Today, I woke up and the first thing I did was look at myself in the mirror. There were no pimples, no cringe-worthy blemishes- just scars, or rather marks I have learned to embrace. I can finally walk out of the house without putting a single ounce of powder or concealer and not feel terrible entirely naked without them. I can finally converse to people without worrying whether they’ll ask me that very question I hate answering. I can finally appreciate beautiful skin without comparing it to mine. That was what prompted me to write this lengthy post.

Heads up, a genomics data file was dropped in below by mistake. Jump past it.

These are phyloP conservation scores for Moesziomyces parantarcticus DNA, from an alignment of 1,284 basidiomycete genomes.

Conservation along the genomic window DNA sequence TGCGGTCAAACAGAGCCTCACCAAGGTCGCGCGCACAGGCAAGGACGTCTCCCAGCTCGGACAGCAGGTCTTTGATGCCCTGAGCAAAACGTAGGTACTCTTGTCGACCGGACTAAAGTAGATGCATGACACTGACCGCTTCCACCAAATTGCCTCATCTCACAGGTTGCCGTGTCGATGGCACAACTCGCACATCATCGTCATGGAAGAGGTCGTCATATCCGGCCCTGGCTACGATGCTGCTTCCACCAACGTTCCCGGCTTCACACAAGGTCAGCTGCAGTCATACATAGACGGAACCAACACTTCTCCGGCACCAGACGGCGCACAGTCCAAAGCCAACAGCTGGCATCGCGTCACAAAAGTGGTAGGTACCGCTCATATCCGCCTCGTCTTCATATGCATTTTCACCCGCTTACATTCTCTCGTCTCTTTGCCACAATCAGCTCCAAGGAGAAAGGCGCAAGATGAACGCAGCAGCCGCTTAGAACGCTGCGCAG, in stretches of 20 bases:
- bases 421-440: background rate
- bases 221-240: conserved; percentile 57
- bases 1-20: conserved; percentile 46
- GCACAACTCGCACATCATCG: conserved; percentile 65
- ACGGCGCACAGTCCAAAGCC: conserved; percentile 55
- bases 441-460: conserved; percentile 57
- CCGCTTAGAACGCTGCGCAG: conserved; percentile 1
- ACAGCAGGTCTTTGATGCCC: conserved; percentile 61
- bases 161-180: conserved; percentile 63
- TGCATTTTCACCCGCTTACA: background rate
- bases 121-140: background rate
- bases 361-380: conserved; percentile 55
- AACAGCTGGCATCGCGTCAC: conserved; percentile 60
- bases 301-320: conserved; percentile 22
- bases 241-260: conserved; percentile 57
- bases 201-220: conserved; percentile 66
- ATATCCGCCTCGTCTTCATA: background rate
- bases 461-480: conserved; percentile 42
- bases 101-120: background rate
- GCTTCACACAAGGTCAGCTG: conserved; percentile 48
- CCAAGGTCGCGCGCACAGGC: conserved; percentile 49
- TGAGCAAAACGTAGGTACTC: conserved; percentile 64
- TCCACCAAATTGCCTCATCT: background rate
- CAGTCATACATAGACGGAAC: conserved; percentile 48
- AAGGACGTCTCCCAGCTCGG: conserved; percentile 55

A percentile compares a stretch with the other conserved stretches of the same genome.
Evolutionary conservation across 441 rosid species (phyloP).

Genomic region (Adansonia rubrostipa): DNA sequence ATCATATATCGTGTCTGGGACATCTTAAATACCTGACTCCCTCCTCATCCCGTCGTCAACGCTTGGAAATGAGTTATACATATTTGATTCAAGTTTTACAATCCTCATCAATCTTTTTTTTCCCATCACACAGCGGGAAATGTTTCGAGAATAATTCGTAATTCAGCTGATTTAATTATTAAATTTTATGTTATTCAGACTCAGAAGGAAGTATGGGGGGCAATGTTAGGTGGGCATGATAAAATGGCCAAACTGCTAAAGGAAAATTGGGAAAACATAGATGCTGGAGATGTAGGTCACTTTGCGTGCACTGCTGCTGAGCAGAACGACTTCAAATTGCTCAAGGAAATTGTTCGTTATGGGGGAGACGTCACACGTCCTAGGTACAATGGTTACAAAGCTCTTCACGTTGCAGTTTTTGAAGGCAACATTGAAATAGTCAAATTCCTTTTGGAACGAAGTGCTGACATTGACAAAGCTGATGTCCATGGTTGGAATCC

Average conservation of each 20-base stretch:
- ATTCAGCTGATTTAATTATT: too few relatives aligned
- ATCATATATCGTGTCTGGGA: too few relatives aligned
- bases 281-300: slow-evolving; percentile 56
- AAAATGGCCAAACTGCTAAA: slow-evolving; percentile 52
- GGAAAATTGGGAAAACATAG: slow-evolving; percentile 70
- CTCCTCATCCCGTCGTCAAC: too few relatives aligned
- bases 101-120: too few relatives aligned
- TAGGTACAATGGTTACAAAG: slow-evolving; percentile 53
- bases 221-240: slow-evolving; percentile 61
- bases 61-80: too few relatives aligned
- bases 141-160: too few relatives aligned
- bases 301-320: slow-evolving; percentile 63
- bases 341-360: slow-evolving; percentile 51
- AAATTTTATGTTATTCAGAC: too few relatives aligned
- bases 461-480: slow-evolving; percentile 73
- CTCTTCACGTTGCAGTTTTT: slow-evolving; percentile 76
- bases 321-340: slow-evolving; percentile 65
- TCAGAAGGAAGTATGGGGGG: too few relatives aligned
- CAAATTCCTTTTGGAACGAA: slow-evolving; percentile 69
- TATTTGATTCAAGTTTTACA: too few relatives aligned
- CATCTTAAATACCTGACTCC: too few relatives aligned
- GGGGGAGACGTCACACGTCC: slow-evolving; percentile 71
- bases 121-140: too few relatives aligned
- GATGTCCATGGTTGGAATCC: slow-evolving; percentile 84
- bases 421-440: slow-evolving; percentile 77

You can be the prettiest person to ever walk this earth. You can be blessed with good physiques. You can be the person everyone wishes to be or be with. However, at the end of the day, everyone is wired with insecurities- or rather, things about themselves that they hate or would want to change, and as long as we don’t learn how to accept this and look past it and maybe focus on the better things about ourselves, nothing will ever make us feel good about our bodies. I definitely learned this the hard way- through many trials for six long years. Was I entirely happy about it? Of course not. Who would want terrible skin to begin with? But was I in need of it? Definitely.

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This was taken just last week- definitely not what I want to settle with, but it’s good progress ūüôā
(also, this is definitely not an excuse for me to unnecessarily post a selfie shh what even)